A Tale of Two Cities (Countries)


Jackie: We want to talk about traveling by trains and planes in Europe… or in our neighborhood. Brit Rail and Alaskan Air. David is finishing up a wintry visit to England while I’m cozy at home dealing with fun things like taxes and medical insurance forms. I do want to finish telling you about our fine stay in Seattle, which was a short flight from our own Bob Hope Airport on the very congenial Alaskan Airlines…
David, due to icy roads and just plain pleasure, is taking many side trips by BritRail. An important point is the pass is only for us visitors, something to entice. David, carry on…

From London

A BritRail train?over the Saddleworth Viaduct.

David:  I want to share two hot reasons for choosing BritRail on your next trip to the UK: One—you save money, big time. EX: The first class 4-day BritRail FlexiPass, which is in my pocket as we speak, lets me take as many trains as I can manage (there are 19,000 departures daily going to 25,000 places but I don’t think I can handle quite that many) to go all over England, Scotland and Wales on each of 4 days in a 2-month period. I’d spend a whole lot more if I were paying for individual tickets. Two—It‘s so easy! Just choose your destination, check the time for the train you want (all the info is online or at the rail station) and hop onboard. No waiting in line to buy a ticket; just grab a seat and when the conductor comes round, show your BritRail pass. You don’t have to fill your tank (at skyrocketing prices), fight the traffic, find your way around a new town or worry about expensive parking. You’re in a safe, comfortable seat on a British train. Read, watch the scenery and chat up a neighbor. Great way to travel. But you can only buy your pass before you leave for England; they are for us lucky tourists only.
I used my pass on the first of my four days to zip up to London and back from my holiday home in Milford on Sea. Outside my train window, cars were fighting their way through icy roads on the worst weather conditions Britain has seen in years. Snow everywhere; bitter cold and dangerous. From the warm inside of my coach, it was a winter wonder, great to see but much nicer looking than participating. BritRail,  that’s the ticket!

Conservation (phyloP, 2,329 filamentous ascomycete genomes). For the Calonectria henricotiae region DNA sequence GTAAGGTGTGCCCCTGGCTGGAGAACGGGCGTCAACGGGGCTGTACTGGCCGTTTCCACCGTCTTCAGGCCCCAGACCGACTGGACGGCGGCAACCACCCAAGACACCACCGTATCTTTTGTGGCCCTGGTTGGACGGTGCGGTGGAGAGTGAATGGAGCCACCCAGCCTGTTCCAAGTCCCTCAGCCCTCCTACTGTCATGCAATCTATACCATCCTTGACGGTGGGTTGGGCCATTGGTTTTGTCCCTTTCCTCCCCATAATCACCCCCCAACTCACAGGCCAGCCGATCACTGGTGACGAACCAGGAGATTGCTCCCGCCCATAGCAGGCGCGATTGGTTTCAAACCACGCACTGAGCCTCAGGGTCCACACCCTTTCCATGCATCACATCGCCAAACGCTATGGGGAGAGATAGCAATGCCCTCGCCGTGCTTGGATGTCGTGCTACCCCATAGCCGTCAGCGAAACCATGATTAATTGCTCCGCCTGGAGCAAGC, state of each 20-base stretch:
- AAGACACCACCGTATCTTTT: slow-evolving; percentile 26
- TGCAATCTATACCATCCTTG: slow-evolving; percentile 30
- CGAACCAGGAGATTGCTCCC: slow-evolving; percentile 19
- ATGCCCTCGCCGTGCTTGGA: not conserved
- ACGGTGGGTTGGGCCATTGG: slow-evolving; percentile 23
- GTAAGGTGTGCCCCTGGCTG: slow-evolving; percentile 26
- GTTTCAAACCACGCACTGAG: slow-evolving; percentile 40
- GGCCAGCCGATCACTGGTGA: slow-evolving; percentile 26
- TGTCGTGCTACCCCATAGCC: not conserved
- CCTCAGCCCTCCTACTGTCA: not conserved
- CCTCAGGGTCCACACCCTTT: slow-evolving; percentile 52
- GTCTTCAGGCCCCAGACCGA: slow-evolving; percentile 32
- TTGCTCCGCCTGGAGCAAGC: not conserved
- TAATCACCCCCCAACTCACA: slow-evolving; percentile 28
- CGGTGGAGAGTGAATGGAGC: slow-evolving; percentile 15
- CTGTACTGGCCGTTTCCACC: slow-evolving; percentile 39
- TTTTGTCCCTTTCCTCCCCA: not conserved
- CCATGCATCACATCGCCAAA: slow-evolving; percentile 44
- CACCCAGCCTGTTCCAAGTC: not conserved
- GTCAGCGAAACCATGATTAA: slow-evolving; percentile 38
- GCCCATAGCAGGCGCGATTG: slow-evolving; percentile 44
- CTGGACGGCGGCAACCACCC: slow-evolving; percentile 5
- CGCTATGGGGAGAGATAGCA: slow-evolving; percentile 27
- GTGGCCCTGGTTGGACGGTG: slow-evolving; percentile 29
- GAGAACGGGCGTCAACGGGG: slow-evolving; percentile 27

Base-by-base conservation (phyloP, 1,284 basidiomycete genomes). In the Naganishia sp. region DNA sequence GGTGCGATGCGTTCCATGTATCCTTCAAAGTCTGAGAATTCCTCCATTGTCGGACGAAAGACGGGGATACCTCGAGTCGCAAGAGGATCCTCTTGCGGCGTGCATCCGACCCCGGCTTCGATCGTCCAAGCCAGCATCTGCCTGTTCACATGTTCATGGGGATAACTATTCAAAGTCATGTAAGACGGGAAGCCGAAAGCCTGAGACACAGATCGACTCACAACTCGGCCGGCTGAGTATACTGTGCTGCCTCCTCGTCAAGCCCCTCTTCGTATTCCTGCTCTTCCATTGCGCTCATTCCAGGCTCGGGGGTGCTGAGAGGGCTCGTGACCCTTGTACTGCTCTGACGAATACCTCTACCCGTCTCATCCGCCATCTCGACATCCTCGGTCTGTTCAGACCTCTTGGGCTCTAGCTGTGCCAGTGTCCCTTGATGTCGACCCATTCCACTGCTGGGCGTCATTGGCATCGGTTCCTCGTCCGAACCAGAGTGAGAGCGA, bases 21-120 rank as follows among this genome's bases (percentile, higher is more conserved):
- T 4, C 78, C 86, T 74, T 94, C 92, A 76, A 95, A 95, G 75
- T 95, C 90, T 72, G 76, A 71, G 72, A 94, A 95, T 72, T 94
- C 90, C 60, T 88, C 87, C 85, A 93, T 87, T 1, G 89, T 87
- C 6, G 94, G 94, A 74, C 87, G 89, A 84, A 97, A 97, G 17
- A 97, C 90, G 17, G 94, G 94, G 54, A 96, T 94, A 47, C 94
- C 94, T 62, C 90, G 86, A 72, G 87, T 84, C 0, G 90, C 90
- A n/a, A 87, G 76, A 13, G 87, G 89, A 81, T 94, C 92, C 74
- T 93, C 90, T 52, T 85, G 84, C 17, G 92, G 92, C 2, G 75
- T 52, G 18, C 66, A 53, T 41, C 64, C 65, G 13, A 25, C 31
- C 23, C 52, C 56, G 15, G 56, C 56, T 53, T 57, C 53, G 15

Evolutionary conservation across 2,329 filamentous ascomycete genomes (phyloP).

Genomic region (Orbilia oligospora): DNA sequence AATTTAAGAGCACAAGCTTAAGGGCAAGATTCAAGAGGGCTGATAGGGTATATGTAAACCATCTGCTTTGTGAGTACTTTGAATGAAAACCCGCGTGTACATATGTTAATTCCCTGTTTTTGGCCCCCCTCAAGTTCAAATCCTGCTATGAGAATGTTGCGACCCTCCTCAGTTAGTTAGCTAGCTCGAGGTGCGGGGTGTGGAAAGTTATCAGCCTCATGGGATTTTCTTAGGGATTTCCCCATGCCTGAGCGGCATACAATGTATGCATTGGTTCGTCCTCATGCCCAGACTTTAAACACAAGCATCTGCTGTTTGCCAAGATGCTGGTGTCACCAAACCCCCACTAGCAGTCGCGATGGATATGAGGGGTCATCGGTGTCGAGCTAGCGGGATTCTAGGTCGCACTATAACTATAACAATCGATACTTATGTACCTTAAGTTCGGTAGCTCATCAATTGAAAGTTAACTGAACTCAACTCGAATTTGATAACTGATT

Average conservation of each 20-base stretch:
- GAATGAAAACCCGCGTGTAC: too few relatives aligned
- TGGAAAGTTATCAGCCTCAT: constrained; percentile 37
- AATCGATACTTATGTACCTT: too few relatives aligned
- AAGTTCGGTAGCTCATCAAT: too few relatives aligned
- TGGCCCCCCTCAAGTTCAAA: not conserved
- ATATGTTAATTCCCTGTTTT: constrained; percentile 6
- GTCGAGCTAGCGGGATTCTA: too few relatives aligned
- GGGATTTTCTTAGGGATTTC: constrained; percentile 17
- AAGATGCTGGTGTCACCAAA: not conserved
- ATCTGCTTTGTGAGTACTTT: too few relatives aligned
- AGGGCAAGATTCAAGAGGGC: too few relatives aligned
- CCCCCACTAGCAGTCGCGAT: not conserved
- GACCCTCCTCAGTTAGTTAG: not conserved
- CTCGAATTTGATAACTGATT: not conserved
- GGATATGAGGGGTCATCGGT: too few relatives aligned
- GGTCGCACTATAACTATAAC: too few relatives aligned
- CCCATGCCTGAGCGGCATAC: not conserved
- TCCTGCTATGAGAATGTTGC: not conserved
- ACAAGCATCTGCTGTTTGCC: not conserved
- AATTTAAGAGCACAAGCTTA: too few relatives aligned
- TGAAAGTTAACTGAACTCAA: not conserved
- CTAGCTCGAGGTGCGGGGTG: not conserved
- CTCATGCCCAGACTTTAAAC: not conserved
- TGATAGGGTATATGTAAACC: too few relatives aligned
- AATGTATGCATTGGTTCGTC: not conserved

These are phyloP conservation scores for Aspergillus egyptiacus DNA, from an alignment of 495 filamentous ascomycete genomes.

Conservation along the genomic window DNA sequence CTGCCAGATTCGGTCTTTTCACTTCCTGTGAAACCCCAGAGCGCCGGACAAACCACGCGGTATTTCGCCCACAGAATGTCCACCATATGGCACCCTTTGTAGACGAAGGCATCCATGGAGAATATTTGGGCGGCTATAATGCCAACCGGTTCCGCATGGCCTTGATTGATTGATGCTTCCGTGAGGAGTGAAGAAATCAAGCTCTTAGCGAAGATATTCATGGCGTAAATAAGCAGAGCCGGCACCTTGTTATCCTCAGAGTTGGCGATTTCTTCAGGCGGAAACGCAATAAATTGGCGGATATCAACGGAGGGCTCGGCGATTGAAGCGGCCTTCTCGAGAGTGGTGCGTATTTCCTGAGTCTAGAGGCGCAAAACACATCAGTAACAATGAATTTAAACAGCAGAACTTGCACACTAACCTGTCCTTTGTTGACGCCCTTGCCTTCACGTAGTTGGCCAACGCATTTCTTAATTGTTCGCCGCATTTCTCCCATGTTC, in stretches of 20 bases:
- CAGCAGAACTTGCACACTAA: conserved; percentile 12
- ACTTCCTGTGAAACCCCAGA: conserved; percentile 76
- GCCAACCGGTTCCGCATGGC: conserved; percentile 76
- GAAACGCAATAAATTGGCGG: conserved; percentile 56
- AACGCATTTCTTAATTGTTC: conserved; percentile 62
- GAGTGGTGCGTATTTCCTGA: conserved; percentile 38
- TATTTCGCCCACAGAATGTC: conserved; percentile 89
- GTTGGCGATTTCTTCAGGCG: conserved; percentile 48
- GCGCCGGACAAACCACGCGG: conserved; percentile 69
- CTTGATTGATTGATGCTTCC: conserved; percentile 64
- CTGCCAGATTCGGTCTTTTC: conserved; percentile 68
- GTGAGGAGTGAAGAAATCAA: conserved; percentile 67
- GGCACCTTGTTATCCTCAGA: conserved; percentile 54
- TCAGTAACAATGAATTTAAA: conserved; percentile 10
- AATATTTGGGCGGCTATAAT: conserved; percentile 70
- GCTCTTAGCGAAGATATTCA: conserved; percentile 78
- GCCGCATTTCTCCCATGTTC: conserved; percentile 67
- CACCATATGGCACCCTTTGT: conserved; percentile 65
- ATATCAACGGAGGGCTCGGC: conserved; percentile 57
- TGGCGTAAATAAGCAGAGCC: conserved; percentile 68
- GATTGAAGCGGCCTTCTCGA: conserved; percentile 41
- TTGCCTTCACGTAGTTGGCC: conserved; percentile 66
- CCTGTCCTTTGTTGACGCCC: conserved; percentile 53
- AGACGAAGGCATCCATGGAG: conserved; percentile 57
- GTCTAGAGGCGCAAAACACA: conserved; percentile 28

Seasons in Seattle

Jackie: I’m still dreaming about the Croque Monsieur at Crepe de France, the special little restaurant in Pike’s Place on Puget Sound, just a few minutes walk from our hotel. Just before Christmas we spent a few days at the really wonderful Seattle Four Seasons Hotel. Although the weather outside was winter grey, inside the hotel it was spring, with light décor and vibrant abstract art. Our accommodations had wraparound floor to ceiling windows revealing the complete expanse of Puget Sound and Elliot Bay, where the great ferries coasted in and out of our front view heading to the many islands beyond. The side windows overlooked the hotel’s infinity pool, right outside the fitness center, with a separate whirlpool and open fire pit. We were harmless voyeurs as night fell on happy bathers.
Heading to my bath, I found a stunning surprise on the mirror in front of the sink. A push of a button made a TV screen come to life in back of the mirror. A great illusion and a terrific amenity that was new to us.
The Four Seasons Spa lured me from our cozy room. I surrendered myself to Purity with their signature Emerald Rain treatment. Let me tell you I was almost too mellow to dine, almost.


Art is the name of the restaurant and the talent of the chef. For starters: crisp pheasant dumplings, a salad of warm King Oyster mushrooms, arugula and artichoke with parmesan and lemon olive oil, and a greens and pomegranate seed salad. The braised lamb shank was effortless and fell off the bone; the dry, aged beef strip loin with truffle spinach, smoked sea salt and blue potatoes, stays in one’s memory, as do the imaginative and delicious desserts.
Since “times” are tough, the prices are fair. It’s a real getaway for a weekend.

We’ll travel.

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